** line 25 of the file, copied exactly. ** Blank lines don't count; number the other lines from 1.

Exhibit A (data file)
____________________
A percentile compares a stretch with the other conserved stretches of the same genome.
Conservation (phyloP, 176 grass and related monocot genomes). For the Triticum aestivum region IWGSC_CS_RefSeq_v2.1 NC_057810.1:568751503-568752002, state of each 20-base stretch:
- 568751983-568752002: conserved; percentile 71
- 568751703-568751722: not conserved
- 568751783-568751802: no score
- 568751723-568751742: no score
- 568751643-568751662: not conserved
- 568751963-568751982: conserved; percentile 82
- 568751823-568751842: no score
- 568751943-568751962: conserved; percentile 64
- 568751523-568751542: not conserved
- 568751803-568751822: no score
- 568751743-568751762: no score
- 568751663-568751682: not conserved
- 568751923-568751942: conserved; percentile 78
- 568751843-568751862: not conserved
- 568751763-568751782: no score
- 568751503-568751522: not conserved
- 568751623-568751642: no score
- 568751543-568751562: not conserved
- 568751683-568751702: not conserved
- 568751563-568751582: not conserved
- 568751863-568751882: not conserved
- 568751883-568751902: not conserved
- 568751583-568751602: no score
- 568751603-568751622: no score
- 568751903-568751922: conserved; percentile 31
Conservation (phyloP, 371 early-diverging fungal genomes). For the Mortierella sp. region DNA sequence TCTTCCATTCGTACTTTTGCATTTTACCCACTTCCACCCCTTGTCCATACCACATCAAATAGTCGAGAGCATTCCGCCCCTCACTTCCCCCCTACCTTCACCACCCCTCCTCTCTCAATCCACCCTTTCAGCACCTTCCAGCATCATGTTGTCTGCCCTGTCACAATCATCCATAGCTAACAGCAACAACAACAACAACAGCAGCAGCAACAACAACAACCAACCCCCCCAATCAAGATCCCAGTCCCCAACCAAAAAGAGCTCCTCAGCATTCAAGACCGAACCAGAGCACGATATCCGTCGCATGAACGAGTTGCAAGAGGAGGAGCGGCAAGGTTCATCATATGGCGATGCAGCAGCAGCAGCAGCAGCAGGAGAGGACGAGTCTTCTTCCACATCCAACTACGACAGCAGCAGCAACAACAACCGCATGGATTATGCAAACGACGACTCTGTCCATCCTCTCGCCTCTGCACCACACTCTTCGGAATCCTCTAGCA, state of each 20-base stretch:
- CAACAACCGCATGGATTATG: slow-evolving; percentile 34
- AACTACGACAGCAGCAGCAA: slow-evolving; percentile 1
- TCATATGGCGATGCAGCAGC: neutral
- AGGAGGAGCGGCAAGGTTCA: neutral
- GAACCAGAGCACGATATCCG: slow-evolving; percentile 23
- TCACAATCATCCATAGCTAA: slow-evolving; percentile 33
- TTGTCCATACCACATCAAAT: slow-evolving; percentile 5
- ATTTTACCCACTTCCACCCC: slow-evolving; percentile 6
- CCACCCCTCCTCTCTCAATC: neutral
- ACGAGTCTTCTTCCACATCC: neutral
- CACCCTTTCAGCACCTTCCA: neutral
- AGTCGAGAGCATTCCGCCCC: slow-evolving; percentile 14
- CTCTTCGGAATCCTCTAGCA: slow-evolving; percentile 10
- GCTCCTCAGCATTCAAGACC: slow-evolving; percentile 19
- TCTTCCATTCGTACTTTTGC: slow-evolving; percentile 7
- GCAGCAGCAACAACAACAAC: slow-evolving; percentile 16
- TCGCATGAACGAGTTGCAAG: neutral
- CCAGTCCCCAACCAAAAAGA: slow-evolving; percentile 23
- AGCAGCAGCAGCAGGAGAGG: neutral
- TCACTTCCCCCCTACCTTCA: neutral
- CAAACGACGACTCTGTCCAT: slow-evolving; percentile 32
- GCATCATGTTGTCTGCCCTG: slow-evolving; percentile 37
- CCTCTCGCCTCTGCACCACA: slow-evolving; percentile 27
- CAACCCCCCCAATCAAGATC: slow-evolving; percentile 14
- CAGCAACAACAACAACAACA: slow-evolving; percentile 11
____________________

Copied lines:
- 568751583-568751602: no score